So I charged thought the airport which was good for me because I hadn’t actually gotten any exercise yesterday. I got a quick run in, actually a weighted run in, because I had my laptop with me and a lot of my stuff. So I was good, there was the upside there.  Anyways, I arrived sweating in my sweater at the gate and found out that I had no chance to make that plane because it had departed well before I had actually touched down.  That would have been nice to know before I ran the whole way.

In the process of all this my wife had actually found a flight on Delta that I could possibly get on. Unfortunately, there is no way to tell whether or not there were tickets available for that flight. Maybe I should have taken that as the note that there weren’t seats available, but it still would have been nice getting on the Delta app or online to see that the flight was sold out.  So I called into the help desk and actually sat in the 45 minute line to get to the front of customer service before I got through to the help desk or the reservation desk only to find out that there were no flights available.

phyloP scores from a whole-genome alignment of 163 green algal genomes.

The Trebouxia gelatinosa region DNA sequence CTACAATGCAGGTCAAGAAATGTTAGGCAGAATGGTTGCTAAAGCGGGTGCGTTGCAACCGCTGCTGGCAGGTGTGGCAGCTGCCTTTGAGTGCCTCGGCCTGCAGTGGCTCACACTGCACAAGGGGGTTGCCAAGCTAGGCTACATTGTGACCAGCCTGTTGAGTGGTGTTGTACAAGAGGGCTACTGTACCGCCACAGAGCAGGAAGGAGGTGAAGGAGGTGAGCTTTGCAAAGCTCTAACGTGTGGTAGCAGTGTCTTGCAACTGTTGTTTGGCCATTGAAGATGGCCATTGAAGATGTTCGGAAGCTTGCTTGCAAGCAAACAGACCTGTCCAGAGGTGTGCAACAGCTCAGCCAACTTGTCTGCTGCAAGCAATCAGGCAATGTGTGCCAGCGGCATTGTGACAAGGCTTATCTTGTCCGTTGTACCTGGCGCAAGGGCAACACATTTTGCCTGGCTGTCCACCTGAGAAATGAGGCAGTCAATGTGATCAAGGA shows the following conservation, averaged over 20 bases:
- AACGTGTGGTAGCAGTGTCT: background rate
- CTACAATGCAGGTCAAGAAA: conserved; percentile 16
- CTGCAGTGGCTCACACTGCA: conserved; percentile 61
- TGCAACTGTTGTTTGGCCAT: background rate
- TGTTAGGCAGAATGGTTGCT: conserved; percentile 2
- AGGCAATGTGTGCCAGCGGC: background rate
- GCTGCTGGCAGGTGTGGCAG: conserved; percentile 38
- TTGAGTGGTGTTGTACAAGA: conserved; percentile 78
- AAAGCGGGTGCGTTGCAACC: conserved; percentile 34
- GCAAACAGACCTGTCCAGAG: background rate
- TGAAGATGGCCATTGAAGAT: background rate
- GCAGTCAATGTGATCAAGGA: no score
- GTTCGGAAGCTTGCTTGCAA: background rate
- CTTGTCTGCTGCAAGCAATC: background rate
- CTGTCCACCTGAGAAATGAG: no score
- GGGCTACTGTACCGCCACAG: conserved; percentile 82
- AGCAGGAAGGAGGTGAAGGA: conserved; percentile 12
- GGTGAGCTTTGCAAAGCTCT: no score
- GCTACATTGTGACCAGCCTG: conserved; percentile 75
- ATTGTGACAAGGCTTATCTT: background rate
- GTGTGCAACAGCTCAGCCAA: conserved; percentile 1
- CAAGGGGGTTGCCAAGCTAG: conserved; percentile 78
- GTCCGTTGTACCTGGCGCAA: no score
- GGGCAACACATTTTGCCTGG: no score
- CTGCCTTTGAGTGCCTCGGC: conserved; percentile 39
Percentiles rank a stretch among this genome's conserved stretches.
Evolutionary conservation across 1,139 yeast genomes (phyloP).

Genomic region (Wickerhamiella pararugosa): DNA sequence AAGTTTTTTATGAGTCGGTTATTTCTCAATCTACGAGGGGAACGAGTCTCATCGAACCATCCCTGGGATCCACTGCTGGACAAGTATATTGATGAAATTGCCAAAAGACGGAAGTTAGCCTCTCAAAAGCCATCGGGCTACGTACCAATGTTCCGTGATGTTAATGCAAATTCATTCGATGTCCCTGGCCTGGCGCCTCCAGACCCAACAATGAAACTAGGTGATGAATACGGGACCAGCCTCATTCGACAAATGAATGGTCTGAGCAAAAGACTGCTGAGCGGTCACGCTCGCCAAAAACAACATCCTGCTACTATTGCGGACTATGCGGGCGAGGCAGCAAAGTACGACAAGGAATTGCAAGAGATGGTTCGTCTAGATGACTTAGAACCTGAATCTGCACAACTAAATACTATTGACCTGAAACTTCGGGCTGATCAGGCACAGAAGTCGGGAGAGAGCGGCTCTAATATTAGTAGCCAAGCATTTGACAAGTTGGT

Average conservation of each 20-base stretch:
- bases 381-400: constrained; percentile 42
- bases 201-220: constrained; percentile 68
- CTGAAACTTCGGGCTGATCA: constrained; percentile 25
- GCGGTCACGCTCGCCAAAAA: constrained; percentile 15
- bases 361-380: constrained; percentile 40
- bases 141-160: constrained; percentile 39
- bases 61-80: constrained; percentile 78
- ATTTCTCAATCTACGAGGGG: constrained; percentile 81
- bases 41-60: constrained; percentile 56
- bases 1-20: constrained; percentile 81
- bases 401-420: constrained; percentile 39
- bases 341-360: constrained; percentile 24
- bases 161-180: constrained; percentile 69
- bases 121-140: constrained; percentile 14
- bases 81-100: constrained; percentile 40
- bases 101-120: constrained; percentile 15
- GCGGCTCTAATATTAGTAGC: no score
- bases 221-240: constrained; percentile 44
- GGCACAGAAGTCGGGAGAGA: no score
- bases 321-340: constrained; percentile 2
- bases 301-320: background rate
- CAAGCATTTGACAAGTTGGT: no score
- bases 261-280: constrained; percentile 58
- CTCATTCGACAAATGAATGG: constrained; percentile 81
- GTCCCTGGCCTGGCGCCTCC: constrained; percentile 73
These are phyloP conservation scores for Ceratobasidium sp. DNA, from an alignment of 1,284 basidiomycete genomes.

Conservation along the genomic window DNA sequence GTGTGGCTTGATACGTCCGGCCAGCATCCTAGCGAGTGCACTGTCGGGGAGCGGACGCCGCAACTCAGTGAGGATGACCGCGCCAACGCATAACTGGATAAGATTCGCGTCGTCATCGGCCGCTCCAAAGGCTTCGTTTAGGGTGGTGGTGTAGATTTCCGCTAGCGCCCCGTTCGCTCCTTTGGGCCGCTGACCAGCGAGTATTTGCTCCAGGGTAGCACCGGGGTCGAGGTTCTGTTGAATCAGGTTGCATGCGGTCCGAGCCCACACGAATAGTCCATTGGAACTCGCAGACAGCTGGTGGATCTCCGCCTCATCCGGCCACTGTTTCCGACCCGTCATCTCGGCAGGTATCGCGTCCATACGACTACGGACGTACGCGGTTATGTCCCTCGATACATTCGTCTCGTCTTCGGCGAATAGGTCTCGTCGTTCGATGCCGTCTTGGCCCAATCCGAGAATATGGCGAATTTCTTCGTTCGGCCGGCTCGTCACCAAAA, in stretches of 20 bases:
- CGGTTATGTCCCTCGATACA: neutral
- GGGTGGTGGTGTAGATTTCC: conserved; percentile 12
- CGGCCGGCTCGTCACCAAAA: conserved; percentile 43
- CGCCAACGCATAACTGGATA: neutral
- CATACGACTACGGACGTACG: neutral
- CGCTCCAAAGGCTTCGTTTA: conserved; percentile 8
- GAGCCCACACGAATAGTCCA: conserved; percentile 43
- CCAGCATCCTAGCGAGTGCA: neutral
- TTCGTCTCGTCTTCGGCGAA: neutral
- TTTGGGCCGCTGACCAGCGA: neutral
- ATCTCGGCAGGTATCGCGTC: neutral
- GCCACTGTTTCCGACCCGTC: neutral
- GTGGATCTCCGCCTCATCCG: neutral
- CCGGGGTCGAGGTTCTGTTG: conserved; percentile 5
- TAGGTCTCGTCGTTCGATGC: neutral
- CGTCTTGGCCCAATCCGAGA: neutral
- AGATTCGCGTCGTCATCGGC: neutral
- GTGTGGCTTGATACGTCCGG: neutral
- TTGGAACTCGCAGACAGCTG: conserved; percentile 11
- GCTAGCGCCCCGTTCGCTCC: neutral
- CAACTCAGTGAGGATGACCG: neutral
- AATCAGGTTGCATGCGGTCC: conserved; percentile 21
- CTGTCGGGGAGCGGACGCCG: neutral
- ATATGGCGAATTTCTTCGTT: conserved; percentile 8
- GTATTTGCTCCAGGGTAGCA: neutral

The poor folks at the Atlanta airport, no one was having a good night there. They actually had about two hundred people, just a sea of people sitting in front of them. I have to say they actually did a pretty good job, given how many people they had, but as it turned out there wasn’t any room on the flight for me.  So I turned around and went back across the airport, got back in the AirTran airlines queue, sat through the line, and finally got up to the front. Unfortunately, I was told that while they knew that they had marketed the flight and sold it to me, it’s technically a Southwest flight. So they told me to go sit in their queue to get this resolved.  I got a kind of backhand wave in the general direction of my left indicating where Southwest was and the kind of blank stare past me that said, “I’m over you and on to the next problem.” So I left and at this point I’m steamed.